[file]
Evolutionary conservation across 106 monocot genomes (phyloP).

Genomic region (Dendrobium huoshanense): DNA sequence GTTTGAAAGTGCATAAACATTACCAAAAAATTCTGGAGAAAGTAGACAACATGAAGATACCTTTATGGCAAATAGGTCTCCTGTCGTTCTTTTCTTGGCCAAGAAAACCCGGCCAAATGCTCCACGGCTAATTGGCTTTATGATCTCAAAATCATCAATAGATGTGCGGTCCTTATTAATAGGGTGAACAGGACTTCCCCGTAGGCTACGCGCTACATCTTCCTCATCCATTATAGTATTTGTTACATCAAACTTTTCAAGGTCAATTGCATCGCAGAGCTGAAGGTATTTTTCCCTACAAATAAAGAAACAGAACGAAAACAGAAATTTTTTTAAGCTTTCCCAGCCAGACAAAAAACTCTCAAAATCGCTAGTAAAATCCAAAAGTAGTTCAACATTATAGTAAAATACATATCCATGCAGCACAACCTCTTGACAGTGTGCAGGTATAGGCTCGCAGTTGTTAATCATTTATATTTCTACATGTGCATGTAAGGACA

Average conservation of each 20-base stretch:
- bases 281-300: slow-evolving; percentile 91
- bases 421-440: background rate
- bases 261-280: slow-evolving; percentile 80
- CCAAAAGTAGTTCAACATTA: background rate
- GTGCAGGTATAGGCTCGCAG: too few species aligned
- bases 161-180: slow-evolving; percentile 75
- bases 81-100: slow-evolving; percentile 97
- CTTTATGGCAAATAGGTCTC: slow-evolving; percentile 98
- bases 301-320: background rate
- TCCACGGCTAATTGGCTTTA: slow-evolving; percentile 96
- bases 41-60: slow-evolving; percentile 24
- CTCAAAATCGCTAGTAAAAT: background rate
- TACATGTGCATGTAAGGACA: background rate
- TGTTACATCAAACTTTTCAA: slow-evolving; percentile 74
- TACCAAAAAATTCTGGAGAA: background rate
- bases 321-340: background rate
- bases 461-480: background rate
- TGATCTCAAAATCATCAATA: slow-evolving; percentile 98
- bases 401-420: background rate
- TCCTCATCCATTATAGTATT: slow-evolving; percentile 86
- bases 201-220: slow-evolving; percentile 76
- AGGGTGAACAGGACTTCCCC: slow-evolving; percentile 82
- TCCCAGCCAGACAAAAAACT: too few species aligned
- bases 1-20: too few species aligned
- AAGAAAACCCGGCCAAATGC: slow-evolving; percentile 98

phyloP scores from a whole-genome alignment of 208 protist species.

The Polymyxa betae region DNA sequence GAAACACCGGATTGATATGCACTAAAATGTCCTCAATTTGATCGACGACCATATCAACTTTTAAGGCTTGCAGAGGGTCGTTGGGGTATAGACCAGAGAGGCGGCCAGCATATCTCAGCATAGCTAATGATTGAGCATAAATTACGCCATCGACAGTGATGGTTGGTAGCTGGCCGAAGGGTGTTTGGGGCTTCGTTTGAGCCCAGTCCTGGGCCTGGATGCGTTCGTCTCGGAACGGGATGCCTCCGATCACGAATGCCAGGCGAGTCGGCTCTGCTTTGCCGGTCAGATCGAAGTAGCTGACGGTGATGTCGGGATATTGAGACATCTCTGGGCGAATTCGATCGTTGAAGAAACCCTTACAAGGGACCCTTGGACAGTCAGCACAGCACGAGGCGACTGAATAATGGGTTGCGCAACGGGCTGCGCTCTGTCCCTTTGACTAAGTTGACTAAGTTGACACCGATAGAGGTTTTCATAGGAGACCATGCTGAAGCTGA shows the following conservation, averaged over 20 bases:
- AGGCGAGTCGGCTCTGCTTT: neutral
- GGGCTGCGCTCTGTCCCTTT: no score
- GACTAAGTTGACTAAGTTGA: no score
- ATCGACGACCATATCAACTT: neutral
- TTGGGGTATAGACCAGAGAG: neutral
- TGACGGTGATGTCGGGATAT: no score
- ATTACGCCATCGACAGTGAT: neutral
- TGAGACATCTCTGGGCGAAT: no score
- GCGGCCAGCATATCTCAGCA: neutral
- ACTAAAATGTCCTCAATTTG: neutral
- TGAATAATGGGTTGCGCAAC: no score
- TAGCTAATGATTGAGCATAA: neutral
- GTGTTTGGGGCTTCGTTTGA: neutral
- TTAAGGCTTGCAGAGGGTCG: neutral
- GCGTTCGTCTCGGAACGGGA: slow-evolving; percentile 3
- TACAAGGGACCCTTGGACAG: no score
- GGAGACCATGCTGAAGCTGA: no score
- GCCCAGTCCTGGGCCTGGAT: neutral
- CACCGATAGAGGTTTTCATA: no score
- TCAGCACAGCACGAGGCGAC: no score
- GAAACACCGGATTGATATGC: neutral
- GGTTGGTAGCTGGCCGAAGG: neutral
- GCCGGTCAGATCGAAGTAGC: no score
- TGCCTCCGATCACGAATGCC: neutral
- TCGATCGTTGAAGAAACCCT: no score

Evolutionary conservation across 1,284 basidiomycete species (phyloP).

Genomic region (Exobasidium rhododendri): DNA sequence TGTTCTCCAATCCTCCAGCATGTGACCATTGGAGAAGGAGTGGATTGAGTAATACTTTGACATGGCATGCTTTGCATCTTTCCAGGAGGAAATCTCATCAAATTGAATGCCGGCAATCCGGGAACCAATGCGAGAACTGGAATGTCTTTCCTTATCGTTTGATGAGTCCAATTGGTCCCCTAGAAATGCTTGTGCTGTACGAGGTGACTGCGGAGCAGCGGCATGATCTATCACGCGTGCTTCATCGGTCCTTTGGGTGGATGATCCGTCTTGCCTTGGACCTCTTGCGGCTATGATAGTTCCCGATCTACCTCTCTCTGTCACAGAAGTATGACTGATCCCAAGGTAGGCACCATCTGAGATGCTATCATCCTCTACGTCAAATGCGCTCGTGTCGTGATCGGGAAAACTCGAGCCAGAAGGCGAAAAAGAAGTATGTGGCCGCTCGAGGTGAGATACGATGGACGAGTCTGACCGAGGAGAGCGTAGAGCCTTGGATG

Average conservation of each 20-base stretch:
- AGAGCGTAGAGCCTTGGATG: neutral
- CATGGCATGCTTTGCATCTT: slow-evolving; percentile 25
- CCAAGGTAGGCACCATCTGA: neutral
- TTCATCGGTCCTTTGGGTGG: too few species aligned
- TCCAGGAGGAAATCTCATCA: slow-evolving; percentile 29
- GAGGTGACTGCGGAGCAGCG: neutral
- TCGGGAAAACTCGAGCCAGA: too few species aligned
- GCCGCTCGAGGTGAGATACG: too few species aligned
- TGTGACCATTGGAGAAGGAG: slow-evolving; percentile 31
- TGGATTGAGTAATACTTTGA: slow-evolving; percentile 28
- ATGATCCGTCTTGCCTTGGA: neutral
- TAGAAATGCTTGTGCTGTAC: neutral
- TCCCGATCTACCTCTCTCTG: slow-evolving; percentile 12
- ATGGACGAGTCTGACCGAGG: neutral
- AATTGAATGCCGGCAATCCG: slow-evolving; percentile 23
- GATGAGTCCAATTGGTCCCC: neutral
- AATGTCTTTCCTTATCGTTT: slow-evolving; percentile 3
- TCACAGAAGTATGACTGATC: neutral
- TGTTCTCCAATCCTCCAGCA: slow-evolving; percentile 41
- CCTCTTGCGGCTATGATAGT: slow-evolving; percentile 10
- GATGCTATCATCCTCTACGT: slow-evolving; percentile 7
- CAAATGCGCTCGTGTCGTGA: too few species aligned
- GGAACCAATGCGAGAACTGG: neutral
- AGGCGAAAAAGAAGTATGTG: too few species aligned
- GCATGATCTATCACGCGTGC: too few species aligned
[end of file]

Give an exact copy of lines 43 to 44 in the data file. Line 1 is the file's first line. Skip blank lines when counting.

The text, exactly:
- GTGTTTGGGGCTTCGTTTGA: neutral
- TTAAGGCTTGCAGAGGGTCG: neutral